Saturday, November 6, 2010

Redefine Happiness

MeShell Ndegeocello was there before, if not first. This video is from 1996. Bronski Beat, of course, was there a decade earlier. (This post is actually from about two weeks ago, but I fiddled with it and am posting it now.)

Some people I know are a bit excited because President Obama posted a video to the It Gets Better Project channel at Youtube. (First link is to the White House website, which includes the video, a transcript, and some links. Second is to YouTube, including some especially foul comments by bigots. Read them so you don't forget what we're up against.) I'm harder to please, I guess. A bit more honesty would help. ("And when you get older, I'll still be working to keep you out of the military, or kick you out if you get in anyway, while pretending to abolish Don't Ask Don't Tell!") But I know that would be too much to expect from a sitting President.

I do recognize that this video, though trivial in itself, will be seized on by bigots and inflated out of all proportion, which means that it took a small amount of political courage for Obama to do it. On the other hand, despite Obama's trademark sanctimonious gasbaggery ("As a parent of two daughters, it breaks my heart, despite my own role in killing many children in foreign countries -- but I'm not worried, because I'm the one with the predator drones!"), it may well be that some kids will be heartened by the fact that the President of the United States ascended the bully pulpit for a few minutes, and feel better about themselves and their prospects. If so, then the gesture isn't useless, but that won't justify overrating it either. (Does it tell us anything that Secretary of State Clinton also posted a video to the channel, a day or two before Obama?)

I've felt uneasy about the It Gets Better Project from the start, when Dan Savage announced it in his advice column. I understand his reasoning: he can and does speak on college campuses, but not in the schools, where bigots still have veto, so it's important to find ways to communicate with gay youth. Because of my generation I probably underestimate just how visible, and normal as a means of communication, Youtube is to schoolkids. The idea of having gay adults make videos in which they describe their own survival has intuitive appeal. I don't think that the Project is bad in itself.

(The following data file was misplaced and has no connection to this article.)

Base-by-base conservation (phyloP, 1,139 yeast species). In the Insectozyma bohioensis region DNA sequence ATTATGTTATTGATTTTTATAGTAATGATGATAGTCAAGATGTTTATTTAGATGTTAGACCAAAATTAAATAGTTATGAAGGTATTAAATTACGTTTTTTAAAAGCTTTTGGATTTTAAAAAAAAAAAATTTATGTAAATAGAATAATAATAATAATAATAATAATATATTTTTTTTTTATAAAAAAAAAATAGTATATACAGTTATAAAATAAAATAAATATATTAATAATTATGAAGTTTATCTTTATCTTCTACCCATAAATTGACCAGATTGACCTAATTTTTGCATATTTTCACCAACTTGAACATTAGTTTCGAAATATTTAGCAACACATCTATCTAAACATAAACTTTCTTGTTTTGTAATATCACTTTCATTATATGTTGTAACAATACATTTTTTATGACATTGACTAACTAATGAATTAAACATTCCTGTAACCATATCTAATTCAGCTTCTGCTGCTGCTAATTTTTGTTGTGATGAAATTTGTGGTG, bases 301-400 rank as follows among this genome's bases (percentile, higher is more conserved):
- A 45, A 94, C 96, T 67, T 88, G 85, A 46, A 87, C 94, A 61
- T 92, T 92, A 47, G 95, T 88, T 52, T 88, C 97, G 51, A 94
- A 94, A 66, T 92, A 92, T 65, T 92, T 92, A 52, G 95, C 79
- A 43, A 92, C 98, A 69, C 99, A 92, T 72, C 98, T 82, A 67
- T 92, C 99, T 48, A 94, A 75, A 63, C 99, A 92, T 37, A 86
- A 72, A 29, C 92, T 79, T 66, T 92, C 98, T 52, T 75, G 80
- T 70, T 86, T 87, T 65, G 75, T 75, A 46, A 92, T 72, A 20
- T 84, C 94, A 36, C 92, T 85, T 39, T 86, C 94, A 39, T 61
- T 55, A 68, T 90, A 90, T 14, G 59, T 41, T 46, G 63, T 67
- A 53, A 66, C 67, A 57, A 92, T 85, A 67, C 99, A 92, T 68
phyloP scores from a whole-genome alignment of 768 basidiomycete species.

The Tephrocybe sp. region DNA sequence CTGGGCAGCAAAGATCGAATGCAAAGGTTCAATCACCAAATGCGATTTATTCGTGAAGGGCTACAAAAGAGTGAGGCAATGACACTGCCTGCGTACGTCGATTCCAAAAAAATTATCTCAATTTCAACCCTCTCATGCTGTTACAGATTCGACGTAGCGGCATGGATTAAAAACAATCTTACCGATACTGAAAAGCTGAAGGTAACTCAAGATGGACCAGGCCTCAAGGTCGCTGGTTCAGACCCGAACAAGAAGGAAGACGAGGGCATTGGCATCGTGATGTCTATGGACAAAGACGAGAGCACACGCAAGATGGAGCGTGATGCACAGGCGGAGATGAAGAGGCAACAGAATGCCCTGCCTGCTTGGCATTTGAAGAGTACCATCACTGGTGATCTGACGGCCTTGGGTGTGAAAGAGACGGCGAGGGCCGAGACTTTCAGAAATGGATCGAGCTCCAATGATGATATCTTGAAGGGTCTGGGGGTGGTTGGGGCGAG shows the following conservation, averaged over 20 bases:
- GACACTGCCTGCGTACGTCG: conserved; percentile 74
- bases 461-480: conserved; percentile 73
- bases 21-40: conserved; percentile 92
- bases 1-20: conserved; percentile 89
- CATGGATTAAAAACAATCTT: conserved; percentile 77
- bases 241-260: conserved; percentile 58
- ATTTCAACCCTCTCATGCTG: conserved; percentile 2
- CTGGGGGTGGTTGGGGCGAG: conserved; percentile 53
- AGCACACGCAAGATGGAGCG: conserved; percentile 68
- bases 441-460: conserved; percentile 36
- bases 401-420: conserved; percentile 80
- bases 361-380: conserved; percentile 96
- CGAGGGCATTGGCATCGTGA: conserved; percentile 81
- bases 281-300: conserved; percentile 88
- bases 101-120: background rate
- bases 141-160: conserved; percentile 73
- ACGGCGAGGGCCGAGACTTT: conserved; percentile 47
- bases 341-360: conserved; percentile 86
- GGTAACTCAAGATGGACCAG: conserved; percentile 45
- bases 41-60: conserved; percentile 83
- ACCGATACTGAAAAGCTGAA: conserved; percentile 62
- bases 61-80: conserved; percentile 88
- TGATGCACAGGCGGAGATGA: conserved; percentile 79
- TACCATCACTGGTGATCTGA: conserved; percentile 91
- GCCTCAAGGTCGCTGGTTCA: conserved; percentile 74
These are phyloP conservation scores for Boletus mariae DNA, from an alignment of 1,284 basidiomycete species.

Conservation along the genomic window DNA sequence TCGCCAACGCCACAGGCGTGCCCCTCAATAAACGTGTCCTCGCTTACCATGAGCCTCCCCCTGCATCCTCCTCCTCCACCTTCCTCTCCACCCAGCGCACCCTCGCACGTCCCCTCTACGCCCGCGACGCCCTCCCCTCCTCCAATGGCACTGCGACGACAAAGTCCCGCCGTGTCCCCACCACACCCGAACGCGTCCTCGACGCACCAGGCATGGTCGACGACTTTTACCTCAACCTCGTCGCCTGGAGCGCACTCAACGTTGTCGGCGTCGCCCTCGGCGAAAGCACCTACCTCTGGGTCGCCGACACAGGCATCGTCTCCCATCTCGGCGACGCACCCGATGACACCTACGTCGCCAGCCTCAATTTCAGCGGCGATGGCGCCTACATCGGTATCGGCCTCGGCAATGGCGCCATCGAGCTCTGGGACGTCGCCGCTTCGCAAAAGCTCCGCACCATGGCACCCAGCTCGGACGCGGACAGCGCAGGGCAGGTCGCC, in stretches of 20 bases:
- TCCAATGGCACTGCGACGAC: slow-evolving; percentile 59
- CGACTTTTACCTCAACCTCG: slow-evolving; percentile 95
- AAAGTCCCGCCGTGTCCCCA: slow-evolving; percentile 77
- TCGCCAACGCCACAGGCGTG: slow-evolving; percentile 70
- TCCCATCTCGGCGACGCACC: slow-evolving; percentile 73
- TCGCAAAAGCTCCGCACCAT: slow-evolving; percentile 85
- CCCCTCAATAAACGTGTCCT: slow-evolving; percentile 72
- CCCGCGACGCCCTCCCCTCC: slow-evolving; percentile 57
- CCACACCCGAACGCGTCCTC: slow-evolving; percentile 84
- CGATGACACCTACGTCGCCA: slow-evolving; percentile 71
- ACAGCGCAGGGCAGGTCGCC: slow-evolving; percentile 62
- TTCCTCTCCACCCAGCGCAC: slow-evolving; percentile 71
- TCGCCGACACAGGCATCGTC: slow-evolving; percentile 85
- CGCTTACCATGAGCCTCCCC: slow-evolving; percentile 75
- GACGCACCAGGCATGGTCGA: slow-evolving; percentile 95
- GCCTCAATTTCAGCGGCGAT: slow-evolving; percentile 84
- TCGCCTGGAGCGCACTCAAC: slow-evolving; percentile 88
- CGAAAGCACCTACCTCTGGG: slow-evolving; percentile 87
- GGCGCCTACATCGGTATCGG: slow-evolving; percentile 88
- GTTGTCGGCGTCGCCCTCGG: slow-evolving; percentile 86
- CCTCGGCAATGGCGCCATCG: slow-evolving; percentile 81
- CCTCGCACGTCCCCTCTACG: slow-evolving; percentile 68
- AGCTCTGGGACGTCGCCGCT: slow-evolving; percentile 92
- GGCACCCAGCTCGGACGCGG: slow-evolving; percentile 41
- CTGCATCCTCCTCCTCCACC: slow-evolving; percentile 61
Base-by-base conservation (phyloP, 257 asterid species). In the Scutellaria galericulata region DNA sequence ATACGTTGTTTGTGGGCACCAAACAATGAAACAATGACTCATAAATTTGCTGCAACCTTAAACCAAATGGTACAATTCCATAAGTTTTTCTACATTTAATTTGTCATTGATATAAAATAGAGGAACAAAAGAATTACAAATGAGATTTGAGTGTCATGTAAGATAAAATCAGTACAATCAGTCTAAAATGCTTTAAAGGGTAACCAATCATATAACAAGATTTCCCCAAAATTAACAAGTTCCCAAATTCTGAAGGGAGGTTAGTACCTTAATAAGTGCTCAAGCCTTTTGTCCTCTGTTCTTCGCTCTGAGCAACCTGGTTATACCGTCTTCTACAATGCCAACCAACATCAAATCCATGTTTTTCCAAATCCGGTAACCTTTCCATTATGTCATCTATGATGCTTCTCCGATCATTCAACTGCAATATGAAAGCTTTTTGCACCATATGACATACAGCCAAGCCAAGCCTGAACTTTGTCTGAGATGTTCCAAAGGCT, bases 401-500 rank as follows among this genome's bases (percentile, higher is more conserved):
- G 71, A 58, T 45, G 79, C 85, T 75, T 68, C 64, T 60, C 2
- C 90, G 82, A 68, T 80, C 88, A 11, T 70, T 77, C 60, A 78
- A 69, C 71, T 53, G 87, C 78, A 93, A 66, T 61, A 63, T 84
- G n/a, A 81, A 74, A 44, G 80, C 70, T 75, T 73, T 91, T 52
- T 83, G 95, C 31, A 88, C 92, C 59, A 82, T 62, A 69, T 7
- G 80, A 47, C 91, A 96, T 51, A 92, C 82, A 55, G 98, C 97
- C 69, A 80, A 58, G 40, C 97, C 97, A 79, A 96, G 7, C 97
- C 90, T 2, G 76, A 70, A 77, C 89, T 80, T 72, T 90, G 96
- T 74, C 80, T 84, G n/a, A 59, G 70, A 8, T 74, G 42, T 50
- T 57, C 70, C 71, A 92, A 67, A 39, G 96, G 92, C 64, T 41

But we won't know for years to come what impact the Project has actually had, or how to measure it. Not until these silent sufferers grow up and come out will we start hearing how many of them were reassured by the videos. There's a certain amount of hubris in seeing and presenting yourself as something like a role model, too; for every kid who feels reassured by Savage and his boyfriend telling their stories, there's bound to be another who will be repelled by them. Any adult is likely to encounter that kind of reaction from the young.

But this commenter on Alison Bechdel's blog crystallized my reservations for me.
At first I was thrilled with the “It Gets Better” effort. Then I started thinking that if I were stuck in a deep pit with three snarling dogs and someone walked by and yelled down to me, “Hey, only six more months in the pit. Afterward, it gets better!” I would not be comforted.

What can we do to make bullied students lives better next week, not next year? Not two or five years down the line? I’d love to hear survival strategies from current high school and middle school students.
It reminded me of something Jennifer Terry wrote in An American Obsession: Science, Medicine, and Homosexuality in Modern Society (Chicago, 1999, p. 396).
Among those gay men who are economically and socially powerful in the world, conceding that nature makes them gay is apparently less damaging than it might seem to working-class gay teenagers. A social worker who works with gay suicidal teens recently remarked that the biology-is-destiny line can be deadly. Thinking they are ‘afflicted’ with homosexual desire as a kind of disease or biological defect rather than thinking of it as a desire they somehow choose is, for many gay teenagers, one more reason to commit suicide rather than to live in a world so hostile to their desires.
I'd only quibble that so many working-class people also believe they were born gay; it's not an exclusively elite notion.

One thing that strengthens my unease is this exchange from a New York Times interview with Savage:
Q. Have you heard from any teenagers yet since posting the first video this week?

A. I’ve heard from bunches. I’ve gotten 3,000 e-mails in the first 24 hours. The ones that are really moving are the ones from straight kids who are telling me that they are e-mailing the link to their picked-on gay classmates and friends who need to see it.